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Healthy living.

If your doctor has diagnosed you with high cholesterol, it’s important to take any medications prescribed on time, every day, for as long as your doctor says you need it. But there are also things you can do to help lower your cholesterol levels and reduce your risk of heart attack or stroke.

Eat a Healthy Diet.

Diet can be very effective in helping to lower LDL (bad) cholesterol levels, especially when you reduce the amount of saturated fats and trans fats you eat. According to the American Heart Association®, saturated fats should be limited to 5 to 6 percent of the calories you eat each day and trans fats should be avoided.[1]

To limit your calories from saturated and trans fat, you should limit your intake of:

  • Red meat
  • Full-fat dairy products (choose skim milk and low-fat or fat-free products)
  • Fried foods
  • High-sugar foods and beverages

Healthier options include:

  • Fruits and vegetables
  • Poultry
  • Fish
  • Whole grains
  • Nuts
  • Healthier oils, such as vegetable or olive oils

Talk to your doctor or your CVS Specialty CareTeam about the healthy eating options that are right for you.

Be Active.

Exercising and being more physically active can help increase HDL (good) cholesterol levels. Because HDL cholesterol helps to remove LDL cholesterol from your blood, you may see your numbers improve and your health risks decrease.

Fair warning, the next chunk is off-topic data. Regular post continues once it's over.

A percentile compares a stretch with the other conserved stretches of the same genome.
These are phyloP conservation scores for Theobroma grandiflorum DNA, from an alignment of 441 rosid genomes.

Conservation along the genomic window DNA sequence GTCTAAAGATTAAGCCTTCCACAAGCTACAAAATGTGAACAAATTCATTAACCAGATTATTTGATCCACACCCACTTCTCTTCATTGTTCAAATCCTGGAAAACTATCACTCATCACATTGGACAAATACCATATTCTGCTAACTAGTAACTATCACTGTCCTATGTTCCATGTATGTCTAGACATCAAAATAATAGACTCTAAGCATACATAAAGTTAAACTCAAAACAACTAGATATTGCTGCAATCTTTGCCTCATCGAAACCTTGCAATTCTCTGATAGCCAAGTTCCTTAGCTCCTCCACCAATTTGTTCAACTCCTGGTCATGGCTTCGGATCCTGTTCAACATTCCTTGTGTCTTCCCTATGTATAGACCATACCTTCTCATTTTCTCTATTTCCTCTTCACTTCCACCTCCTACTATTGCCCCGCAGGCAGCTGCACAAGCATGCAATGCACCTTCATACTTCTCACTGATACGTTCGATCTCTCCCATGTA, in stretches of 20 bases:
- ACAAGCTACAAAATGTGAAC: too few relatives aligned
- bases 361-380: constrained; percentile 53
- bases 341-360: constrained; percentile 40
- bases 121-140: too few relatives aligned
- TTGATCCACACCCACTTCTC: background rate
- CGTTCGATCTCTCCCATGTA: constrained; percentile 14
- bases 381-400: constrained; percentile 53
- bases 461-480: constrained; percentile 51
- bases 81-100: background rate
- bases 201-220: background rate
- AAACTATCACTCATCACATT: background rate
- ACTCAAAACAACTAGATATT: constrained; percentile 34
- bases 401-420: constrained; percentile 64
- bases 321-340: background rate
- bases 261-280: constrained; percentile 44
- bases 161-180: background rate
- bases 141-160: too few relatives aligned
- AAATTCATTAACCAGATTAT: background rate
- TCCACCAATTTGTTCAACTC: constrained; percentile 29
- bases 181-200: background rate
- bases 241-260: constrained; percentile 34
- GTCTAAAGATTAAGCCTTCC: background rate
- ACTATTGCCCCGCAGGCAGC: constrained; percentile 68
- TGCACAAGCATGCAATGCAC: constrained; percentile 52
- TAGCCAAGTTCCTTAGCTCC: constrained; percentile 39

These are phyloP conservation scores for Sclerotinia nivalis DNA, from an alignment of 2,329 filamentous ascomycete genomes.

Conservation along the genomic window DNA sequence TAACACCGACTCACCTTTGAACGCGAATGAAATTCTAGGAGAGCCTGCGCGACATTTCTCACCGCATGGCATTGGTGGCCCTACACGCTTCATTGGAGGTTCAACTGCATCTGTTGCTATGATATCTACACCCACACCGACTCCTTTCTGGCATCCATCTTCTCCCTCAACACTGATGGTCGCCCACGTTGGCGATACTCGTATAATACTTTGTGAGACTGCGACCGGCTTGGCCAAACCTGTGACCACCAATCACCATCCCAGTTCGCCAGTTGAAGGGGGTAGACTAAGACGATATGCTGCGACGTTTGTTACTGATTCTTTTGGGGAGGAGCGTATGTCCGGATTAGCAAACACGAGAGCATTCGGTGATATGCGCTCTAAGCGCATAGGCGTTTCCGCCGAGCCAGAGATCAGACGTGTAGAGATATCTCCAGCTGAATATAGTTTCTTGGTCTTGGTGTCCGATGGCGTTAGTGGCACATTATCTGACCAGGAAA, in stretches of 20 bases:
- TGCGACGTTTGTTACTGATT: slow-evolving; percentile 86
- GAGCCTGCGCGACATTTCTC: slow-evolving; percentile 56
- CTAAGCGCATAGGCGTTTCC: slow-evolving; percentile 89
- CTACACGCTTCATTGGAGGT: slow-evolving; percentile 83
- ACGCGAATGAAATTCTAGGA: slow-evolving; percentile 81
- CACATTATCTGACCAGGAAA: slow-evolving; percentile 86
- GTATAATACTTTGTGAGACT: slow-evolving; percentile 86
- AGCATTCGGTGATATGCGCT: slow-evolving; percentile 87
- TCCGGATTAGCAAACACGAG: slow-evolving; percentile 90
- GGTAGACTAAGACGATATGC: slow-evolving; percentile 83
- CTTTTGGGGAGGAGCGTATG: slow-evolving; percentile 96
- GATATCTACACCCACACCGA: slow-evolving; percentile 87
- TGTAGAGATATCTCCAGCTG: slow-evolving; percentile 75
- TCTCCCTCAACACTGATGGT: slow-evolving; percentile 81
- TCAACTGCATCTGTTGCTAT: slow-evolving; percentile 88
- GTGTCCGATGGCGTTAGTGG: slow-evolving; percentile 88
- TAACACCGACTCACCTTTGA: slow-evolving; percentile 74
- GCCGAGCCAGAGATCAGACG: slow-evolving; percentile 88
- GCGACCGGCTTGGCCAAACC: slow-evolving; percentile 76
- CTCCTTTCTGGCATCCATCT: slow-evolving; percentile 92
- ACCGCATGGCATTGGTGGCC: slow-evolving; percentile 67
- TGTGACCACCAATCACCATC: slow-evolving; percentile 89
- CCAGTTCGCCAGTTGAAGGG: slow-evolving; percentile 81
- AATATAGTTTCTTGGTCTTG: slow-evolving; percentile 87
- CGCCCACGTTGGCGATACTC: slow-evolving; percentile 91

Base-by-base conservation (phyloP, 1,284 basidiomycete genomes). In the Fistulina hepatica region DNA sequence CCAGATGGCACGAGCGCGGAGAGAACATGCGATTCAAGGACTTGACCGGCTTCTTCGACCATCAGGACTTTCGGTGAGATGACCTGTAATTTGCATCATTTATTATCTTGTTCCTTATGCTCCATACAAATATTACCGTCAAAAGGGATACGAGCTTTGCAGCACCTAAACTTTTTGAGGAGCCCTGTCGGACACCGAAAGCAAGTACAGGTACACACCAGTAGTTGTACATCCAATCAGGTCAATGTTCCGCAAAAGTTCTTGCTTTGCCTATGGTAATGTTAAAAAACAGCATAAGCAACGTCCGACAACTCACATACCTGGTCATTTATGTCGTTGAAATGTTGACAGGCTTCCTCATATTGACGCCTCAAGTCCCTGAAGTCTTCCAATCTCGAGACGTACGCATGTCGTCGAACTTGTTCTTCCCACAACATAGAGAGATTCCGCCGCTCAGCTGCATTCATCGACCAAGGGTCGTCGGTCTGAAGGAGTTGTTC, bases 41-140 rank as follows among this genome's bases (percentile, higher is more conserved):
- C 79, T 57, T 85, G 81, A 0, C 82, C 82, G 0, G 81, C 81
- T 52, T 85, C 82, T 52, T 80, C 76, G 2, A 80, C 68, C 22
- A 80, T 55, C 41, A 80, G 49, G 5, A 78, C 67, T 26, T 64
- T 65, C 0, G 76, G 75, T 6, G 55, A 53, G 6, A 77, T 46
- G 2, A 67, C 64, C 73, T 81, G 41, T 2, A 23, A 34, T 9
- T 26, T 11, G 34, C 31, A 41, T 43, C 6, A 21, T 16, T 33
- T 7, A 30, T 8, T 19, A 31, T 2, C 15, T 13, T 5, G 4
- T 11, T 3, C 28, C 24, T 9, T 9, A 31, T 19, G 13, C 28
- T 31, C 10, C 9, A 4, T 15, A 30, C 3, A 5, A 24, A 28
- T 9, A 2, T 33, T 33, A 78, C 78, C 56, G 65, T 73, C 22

According to the American Heart Association, just 40 minutes of aerobic exercise per day (moderate to high intensity) three to four times per week is effective at lowering both cholesterol and high blood pressure. Many activities qualify as aerobic exercise, including walking, swimming, bicycling, dancing. So find something you enjoy and will stick with. Be sure to talk with your doctor before you get started with your new routine.

Quit Smoking.

Smoking not only lowers HDL levels, but it compounds health risks in people with high levels of LDL cholesterol. By quitting, you can lower your cholesterol levels and protect your arteries. Non-smokers should avoid exposure to second-hand smoke. If you’re ready to quit and need help, talk to your doctor or call your CareTeam.

Lose Weight.

Being overweight or obese is associated with high LDL and low HDL cholesterol. According to the American Health Association, a 10 percent weight loss is effective at improving your cholesterol levels. Talk to your doctor or your CVS Specialty CareTeam about how you can maintain a healthy weight.

For more information on leading a healthy lifestyle, talk to your doctor or CVS Specialty CareTeam.

This information is not a substitute for medical advice or treatment. Talk to your doctor or health care provider about your medical condition and prior to starting any new treatment. CVS Specialty assumes no liability whatsoever for the information provided or for any diagnosis or treatment made as a result, nor is it responsible for the reliability of the content.

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